Measurement of key performance indicators: Any business can quantify and track countless metrics, and certainly Lane Pryce provided an invaluable service in keeping SCDP on track. Although she is trying her best, can Joan continue to channel Lane’s voice of reason in partner meetings? If they want to grow, they can’t just track cash flow and count the cheques coming in the door. Sterling Cooper Draper Pryce needs to keep their eye on a variety of key performance indicators.
Two-thirds of firms surveyed in Foundation for Growth use performance indicators, and say they’re an integral part of the overall business strategy. The good news is that SCDP seems to be tracking the five most cited key performance indicators in the Grant Thornton survey:
- revenue stream/cash flows (58%)
- cost control measures (30%)
- number of clients serviced or the value of new work won (30%)
- growth of the business/growth of margins (27%)
- balance sheet metrics (25%)
From the survey results and the advisory board discussion around them, one clear imperative emerged for practice leaders in professional services firms. They have to divide their focus and energy very carefully, allocating time to working both in the business and on the business. It can be a difficult balance. At SCDP, Don has spent more time away from the front lines and clients sense that they are no longer getting the “full Don treatment”. This can be a risky strategy.
“Many people in professional services find it is easier to spend most of their time on the day-to-day operations, professional challenges, and sticking to the comfort zone of their core competencies, whatever those might be,” says Kelly Kolke, partner and national leader of Professional Services at Grant Thornton LLP. “In the case of Mad Men, Don suddenly became involved in developing a client campaign this season after an absence from the creative side. It gave him a chance to step back into a role where he felt comfortable and in command. But in order to grow, Don—and all professional services firms—have to make sure they have the right balance. Don needs to stay involved in the creative output of the firm while at the same time think about things like developing future partners, measuring financial and operational excellence and taking the time to understand the factors that drive the business value. That is, if he really wants that big airline account and a Christmas bonus next year.”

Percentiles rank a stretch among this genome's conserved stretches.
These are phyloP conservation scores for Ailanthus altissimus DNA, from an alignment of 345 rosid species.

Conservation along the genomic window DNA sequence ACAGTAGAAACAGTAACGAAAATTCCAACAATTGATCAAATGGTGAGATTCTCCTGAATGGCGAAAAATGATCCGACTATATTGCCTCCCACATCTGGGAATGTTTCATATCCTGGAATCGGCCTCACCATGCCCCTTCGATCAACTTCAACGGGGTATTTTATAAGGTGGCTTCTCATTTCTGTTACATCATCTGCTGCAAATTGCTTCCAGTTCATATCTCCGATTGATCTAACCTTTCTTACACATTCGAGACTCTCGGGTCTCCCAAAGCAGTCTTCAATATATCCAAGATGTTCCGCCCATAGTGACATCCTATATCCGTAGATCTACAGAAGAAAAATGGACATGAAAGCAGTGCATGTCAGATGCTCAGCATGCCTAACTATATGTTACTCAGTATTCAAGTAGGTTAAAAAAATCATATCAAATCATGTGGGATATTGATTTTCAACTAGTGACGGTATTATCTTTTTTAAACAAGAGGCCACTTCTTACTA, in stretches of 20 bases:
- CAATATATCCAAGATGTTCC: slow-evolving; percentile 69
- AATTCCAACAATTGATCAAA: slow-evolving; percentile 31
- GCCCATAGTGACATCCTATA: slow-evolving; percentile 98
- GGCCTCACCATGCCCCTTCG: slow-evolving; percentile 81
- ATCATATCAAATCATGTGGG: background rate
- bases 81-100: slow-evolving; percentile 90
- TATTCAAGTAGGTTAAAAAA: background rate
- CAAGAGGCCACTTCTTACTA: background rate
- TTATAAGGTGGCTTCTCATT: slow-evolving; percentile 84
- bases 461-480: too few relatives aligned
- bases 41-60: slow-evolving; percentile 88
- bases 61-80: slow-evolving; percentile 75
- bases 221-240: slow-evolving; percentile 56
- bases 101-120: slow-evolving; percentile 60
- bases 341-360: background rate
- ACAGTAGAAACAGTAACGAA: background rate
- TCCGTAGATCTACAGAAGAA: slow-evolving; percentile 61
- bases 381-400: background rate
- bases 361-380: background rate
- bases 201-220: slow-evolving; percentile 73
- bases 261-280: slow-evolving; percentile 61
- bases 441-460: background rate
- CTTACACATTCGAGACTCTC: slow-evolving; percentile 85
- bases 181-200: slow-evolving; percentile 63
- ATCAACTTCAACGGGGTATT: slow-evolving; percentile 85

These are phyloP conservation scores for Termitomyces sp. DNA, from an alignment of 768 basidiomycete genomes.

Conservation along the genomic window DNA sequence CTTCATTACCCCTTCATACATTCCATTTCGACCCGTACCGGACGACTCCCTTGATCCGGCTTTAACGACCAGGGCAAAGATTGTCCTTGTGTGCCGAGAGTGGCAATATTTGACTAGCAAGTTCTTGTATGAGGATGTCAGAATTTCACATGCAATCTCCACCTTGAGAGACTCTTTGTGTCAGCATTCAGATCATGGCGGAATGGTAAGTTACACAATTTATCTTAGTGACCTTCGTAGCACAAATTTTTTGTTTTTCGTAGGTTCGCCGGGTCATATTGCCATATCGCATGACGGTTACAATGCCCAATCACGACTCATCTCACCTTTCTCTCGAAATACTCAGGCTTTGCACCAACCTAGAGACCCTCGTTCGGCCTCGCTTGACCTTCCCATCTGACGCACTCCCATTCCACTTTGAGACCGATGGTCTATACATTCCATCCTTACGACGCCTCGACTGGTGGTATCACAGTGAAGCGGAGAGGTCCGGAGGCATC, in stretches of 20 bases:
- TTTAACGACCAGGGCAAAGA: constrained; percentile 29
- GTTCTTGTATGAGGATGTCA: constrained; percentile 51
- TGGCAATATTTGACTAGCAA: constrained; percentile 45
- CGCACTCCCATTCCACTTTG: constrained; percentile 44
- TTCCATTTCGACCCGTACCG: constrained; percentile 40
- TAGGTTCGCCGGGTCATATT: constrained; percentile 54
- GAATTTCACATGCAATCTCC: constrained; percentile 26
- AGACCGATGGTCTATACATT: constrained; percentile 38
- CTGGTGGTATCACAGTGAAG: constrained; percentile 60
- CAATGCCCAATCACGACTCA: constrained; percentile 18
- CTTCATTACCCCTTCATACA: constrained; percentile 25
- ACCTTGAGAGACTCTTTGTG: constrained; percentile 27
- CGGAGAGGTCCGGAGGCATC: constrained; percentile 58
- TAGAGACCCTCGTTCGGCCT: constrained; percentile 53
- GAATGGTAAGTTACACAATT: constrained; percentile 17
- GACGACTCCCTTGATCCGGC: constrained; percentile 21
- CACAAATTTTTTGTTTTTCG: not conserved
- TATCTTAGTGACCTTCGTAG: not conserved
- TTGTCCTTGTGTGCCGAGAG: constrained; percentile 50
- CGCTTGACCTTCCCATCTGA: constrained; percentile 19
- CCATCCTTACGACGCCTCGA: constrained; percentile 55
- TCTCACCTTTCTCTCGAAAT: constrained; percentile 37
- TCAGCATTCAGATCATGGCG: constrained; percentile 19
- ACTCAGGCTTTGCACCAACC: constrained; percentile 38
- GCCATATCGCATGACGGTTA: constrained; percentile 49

The research and principles in Foundation for Growth apply to advertising, architecture, engineering, medicine, law, management consulting, financial services and more. Professional services firms like Sterling Cooper Draper Pryce and those in today’s real business world can learn more by reading Foundation for Growth to help them better understand their capacity to grow and seize new business opportunities.
Kelly Kolke, national leader, Professional Services, Grant Thornton LLP, is available for interviews. You can also watch a video of what he and other professional services research study advisory board members have to say about the research on our website.
About Grant Thornton LLP
Grant Thornton LLP is a leading Canadian accounting and advisory firm providing audit, tax and advisory services to private and public organizations. Together with the Quebec firm Raymond Chabot Grant Thornton LLP, Grant Thornton in Canada has approximately 4,000 people in offices across Canada. Grant Thornton LLP is a Canadian member of Grant Thornton International Ltd, whose member firms operate in close to 100 countries worldwide.
About the survey methodology
The study consisted of a nationally representative sample of 238 designated professionals, working in small partnerships/corporations (2–15 partners or key decision makers) and larger partnerships/corporations (15+ partners or key decision makers). With 95% certainty, the total results are within +/- 6.3% of what they would have been had the entire population of Canadian business leaders been polled. The data has been statistically weighted to ensure that the regional composition of the sample is in line with parameters set out by Grant Thornton at the beginning of the project.